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REFERENCE LISTS

EMERGENCY PROCEDURES

In a communications emergency, monitor W1AW for special bulletins: voice on the hour
Frequencies are 1.855, 3.99, 7.29, 14.29, 18.16, 21.39, 28.59 and 147.555 MHz.

If there are no restrictions monitor Phila ARES primary and secondary repeater frequencies on the hour.
If repeaters are down, meet on the output frequency and you will be directed from there.

EMERGENCY FREQUENCIES

Amateur Frequencies

147.030 + 91.5 Philadelphia ARES (Phil-Mont repeater system)
444.800 + 186.2 Philadelphia ARES (Phil-Mont repeater system linked to 147.030)
146.685 - 146.2 Philadelphia ARES Backup (H.A.R.C. repeater)
147.300 + 131.8 Bucks County Skywarn Primary Freq. BEARS (Bristol Emergency Amateur Radio System)
444.200 + 131.8 Bucks County Skywarn Primary Freq. BEARS (Bristol Emergency Amateur Radio System)
146.520 Simplex - Ham calling & Wilderness protocol
146.55 Simplex - Unofficial National Storm Spotting (146.46 Backup)
14.325 Hurricane Watch Net - Highly structured net activated only during Hurricanes - Please just monitor.

Other Radio Services

CB - Channel 9 AM 27.065
FRS - Channel 1, no privicy codes 462.5625
GMRS - 462.675 FM, repeater output 467.675

Public Service Agencies - For monitoring ONLY.

162.475 NOAA Weather Radio - Mt. Holly Office. Emergency Manager Weather Page
121.500 (AM) Air Emergency - Guard Channel Civil
243.000 (AM) Air Emergency - Guard Channel Military
138.225 FEMA disaster relief
154.280 Interdepartment Fire - Pri (white)
154.265 Interdepartment Fire (red)
154.295 Interdepartment Fire (blue)
154.285 National Interagency EMS
155.160 Interdepartment SAR
155.475 National Law Enforcement Emergency Channel
156.750 Maritime Weather Alerts - channel 15
156.800 Maritime Emergency Channel - VHF channel 16
2.182 (AM) Maritime Off shore distress
163.4875 National Guard during emergencies
163.5125 Armed Forces - National Disaster Preparedness
165.375 Secret Service National Channel
167.5625 FBI National Channel
168.550 Federal Government Civilian Agencies - during emergencies
47.42 Red Cross national frequency

PHONETIC ALPHABET

Alpha Bravo Charlie Delta Echo Foxtrot Golf
Hotel India Juilet Kilo Lima Mike November
Oscar Papa Quebec Romeo Sierra Tango Uniform
Victor Wiskey X-Ray Yankee Zulu


PROWORDS - (Procedural Words)

  • THIS IS - Identifies who is calling, should precede your callsign in every transmission during a DIRECTED NET operation.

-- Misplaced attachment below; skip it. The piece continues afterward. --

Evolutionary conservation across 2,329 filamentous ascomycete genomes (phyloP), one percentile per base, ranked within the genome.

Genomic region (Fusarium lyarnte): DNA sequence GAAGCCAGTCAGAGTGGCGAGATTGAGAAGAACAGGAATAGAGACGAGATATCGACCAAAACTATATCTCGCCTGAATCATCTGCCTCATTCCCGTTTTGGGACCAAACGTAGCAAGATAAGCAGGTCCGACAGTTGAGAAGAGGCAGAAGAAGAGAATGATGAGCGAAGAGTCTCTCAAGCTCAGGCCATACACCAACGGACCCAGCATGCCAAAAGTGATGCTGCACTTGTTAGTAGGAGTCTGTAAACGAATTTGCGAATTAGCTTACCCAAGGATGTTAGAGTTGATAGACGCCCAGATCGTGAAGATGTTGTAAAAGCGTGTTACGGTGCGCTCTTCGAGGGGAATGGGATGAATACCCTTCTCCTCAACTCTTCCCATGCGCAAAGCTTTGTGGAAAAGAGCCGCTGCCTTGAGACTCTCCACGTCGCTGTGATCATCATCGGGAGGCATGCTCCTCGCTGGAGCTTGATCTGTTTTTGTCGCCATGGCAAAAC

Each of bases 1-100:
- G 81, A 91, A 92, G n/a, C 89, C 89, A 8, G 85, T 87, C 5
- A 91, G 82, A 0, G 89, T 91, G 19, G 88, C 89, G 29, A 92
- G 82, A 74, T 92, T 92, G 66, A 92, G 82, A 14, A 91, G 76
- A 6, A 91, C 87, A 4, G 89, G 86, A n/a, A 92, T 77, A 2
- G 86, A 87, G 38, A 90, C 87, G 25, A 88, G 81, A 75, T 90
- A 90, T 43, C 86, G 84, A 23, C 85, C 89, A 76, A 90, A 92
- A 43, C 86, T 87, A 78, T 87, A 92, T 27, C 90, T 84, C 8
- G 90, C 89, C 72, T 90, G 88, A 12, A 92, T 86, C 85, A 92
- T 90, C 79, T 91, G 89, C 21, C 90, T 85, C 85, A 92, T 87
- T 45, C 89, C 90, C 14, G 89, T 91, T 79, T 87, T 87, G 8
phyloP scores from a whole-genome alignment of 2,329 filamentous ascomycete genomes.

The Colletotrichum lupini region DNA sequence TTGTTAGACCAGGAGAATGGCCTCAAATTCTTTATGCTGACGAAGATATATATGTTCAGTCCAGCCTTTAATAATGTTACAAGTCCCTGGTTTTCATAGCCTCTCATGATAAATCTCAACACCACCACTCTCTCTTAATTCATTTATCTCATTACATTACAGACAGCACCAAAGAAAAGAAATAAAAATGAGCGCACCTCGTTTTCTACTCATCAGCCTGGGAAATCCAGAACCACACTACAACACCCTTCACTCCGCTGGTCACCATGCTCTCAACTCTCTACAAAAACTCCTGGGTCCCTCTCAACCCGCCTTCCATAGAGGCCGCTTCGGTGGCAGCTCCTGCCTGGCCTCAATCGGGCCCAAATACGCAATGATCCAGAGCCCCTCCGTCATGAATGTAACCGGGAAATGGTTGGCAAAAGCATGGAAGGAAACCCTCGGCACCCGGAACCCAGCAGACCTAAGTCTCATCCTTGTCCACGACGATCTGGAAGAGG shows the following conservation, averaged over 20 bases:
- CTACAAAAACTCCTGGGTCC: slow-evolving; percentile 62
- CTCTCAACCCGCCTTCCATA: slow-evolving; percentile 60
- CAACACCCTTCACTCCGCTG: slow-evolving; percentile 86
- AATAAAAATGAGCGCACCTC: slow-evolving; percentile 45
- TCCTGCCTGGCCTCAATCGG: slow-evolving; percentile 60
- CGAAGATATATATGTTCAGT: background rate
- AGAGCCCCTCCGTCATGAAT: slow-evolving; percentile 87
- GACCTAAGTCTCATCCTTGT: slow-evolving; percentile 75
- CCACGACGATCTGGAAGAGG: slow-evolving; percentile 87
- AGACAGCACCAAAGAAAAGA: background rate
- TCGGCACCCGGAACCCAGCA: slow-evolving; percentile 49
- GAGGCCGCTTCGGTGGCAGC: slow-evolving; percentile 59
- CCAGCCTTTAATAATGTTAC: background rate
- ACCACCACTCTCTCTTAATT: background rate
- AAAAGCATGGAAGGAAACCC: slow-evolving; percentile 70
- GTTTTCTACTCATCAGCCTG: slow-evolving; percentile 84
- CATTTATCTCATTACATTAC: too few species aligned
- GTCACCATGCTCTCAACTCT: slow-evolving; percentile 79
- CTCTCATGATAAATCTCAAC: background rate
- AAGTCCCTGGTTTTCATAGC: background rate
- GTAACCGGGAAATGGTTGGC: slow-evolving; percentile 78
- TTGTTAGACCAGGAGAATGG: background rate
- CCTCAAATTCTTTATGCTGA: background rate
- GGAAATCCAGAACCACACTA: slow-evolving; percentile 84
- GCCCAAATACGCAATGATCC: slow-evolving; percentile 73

• OVER - Used at the end of a transmission when additional communications is expected.
  • GO AHEAD - Gives permission for another station to transmit.
  • OUT - Used to indicate that no further communication is expected, the conversation between the parties has ended.
  • CLEAR - End of contact.
  • ROGER - Means that you understood the transmission of another station. This is not to be confused with answering a question in the affirmative.
  • AFFIRMATIVE - Yes: a distinctive sound and clear meaning under noisy conditions.
  • NEGATIVE - No: a distinctive sound and clear meaning under noisy conditions.
  • SAY AGAIN - Tells the other operator that you need a fill or repeat of information that was previously transmitted.
  • CORRECTION - I made an error and am transmitting again from the last correct word.
  • WAIT - Cease transmission until "wait" station resumes comunication or signals "out". "Waiting" station is asking the frequency stay clear for a brief period. They are expected to resume communication shortly or end the communication with an "out".
  • MIXED GROUPS - Groups of letters and numbers that, taken together, represent a single group. The rule for transmitting mixed groups by voice: If the group starts with a letter, use "I SPELL" if a mixed group starts with a number use "FIGURES".
  • I SPELL - Use the phonetic alphabet. Many words in the English language sound alike but have entirely different meanings. In order to make certain that the recipient of information understands what word we're using, when we encounter words we cannot pronounce, words that sound like other words, or uncommon words, we phonetically spell them out.
  • INITIAL - A single letter will be phonetically spelled preceded by the proword "INITIAL". The words "I" and "a" are considered words, not initials, should not be pronounced phonetically.
  • FIGURES - Used to advise that you are about to transmit is a group of numbers, or, a mixed group containing both numbers and letters but beginning with a number.